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“How to make a positive impact.” With Beau Henderson & Dr. Howard Pratt

Young people should consider making a positive impact because when you help society, you help yourself. At the end of the day, it feels good to help others and I find that a lot of what I do is partly selfish. There’s nothing more rewarding to me than making a positive impact in someone else’s […]

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Young people should consider making a positive impact because when you help society, you help yourself. At the end of the day, it feels good to help others and I find that a lot of what I do is partly selfish. There’s nothing more rewarding to me than making a positive impact in someone else’s life. Whether you’re volunteering at a shelter or speaking with an elderly person, the smallest act of kindness is like a ripple in a pond. You’ll be surprised how that little ripple can leave a large positive mark.


I had the pleasure of interviewing Dr. Howard Pratt of Community Health of South Florida, Inc. (CHI)

In April 2008, now psychiatrist Dr. Howard Pratt of Community Health of South Florida, Inc. (CHI), was performing his psych rotation during his residency at Virginia Tech, just one year after the university’s mass shooting. That event, and the subsequent treatment the doctor-in-training provided university students, set him on a new course. Originally on track to become a surgeon, Dr. Pratt was drawn into the field of mental health. While treating those traumatized students, Dr. Pratt had his first intense experience with the value of sound mental health to our society. Today, while providing psychological care for children at CHI, Dr. Pratt remains deeply devoted to mitigating the mental health challenges caused and exacerbated by COVID-19, social injustice, and the nation’s transition into a new normal.


Thank you so much for doing this with us! Before we dig in, our readers would like to get to know you. Can you tell us a bit about how you grew up?

Born and raised in Orange County, California, I was a suburban kid through and through, with no shortage of sun and surf. I was an only child, living with both parents in a well-knit community. From a very young age, my parents heavily stressed the importance of pursuing higher education. My father worked in finance and taught business at a local university, while my mother was a special education teacher, so the question was never ‘where do you want to go to college?’ but rather ‘where do you want to go to graduate school?’ My upbringing, coupled with my desire to do something useful in this world, motivated me to attend medical school.

Is there a particular book that made a significant impact on you? Can you share a story or explain why it resonated with you so much?

The book that has made the greatest impact on me is The Grapes of Wrath by John Steinbeck. The story of a family making their way through California for a better life gave me an entirely new perspective on my grandfather. He was born during the Great Depression and, although he was a well-educated, brilliant man, he always had a deep distrust of systems and was very adamant about making sure everything we purchased never went to waste. I couldn’t understand his odd tendencies until I read The Grapes of Wrath and realized how desperate situations could have a large mental impact. More importantly, it showed me the value of family, especially during times of crisis.”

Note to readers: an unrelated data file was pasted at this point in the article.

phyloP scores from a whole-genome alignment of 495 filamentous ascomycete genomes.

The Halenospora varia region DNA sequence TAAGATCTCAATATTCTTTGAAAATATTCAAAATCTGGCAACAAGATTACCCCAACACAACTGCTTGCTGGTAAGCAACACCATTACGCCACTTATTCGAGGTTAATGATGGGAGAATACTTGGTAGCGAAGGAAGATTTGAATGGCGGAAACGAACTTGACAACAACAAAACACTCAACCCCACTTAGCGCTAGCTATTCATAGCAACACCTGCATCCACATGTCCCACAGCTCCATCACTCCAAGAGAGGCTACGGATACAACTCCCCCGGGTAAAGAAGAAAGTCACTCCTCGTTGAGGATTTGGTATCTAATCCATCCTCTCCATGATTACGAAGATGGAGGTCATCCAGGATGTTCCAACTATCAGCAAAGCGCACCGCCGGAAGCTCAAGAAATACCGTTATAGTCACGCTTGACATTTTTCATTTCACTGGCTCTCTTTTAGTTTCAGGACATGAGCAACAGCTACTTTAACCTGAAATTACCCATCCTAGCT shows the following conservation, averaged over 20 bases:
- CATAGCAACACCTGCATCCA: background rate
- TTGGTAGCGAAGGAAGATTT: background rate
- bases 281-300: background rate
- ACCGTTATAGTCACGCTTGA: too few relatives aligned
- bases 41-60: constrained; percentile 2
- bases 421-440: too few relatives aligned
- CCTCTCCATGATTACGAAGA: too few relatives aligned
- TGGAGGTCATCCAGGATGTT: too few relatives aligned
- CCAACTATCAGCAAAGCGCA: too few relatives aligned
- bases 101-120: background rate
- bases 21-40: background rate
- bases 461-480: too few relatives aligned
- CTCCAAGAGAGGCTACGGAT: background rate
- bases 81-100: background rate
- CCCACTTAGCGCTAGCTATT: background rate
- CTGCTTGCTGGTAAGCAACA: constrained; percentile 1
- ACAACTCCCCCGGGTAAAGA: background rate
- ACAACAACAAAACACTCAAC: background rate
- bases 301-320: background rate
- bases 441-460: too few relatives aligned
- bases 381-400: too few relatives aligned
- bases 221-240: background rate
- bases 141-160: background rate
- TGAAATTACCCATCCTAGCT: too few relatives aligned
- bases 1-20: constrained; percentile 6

Do you have a favorite “Life Lesson Quote”? Do you have a story about how that was relevant in your life or your work?

A life lesson that resonated with me is the idea that people don’t care about what you know, until they believe you truly care about their well-being. When I first started my practice in child and adolescent psychiatry, parents focused less on my credentials and more on how I treated their children. I remember one parent told me he needed to know my character before I could speak with his child. He had refused treatment from several other doctors, and the fact that I took the time to sit and chat with him, while many others didn’t, made all the difference. Ultimately, I was the only physician allowed to treat his child, even after they left the hospital.

How do you define “Leadership”? Can you explain what you mean or give an example?

Field Marshall Bernard Montgomery once said that leadership is ‘the capacity and will to rally people to a common purpose together with the character that inspires confidence and trust.’ To me, this definition goes far beyond titles. Individuals can be placed in leadership positions, but that does not necessarily make them true leaders. We tend to gravitate towards those individuals that have natural leadership qualities, whether they have been officially appointed or not. Natural leaders care about their team and ensure that everyone is preserved while achieving the common goal. They also have the ability to solve problems and instill confidence in those around them, which is what I strive to do every day, personally and professionally. Above all, I try to show my patients, staff, family, and friends that I care for them and I want them to experience a better tomorrow.

Ok, thank you for all that. Now let’s move to the main focus of our interview. The United States is currently facing a series of unprecedented crises. So many of us see the news and ask how we can help. We’d love to talk about the steps that each of us can take to help heal our county, in our own way. Which particular crisis would you like to discuss with us today? Why does that resonate with you so much?

Our country is certainly going through many issues, but at the underbelly of everything we have a mental health crisis. With COVID-19, social injustice, and this transition into the new normal, our anxieties are further amplified. Now that we’re at home, we are realizing that we’re unhappy, our children are unhappy, and our significant others are unhappy. This resonates with me personally as an African-American man, but also professionally because I am seeing more patients than ever before.

This is likely a huge topic. But briefly, can you share your view on how this crisis inexorably evolved to the boiling point that it’s at now?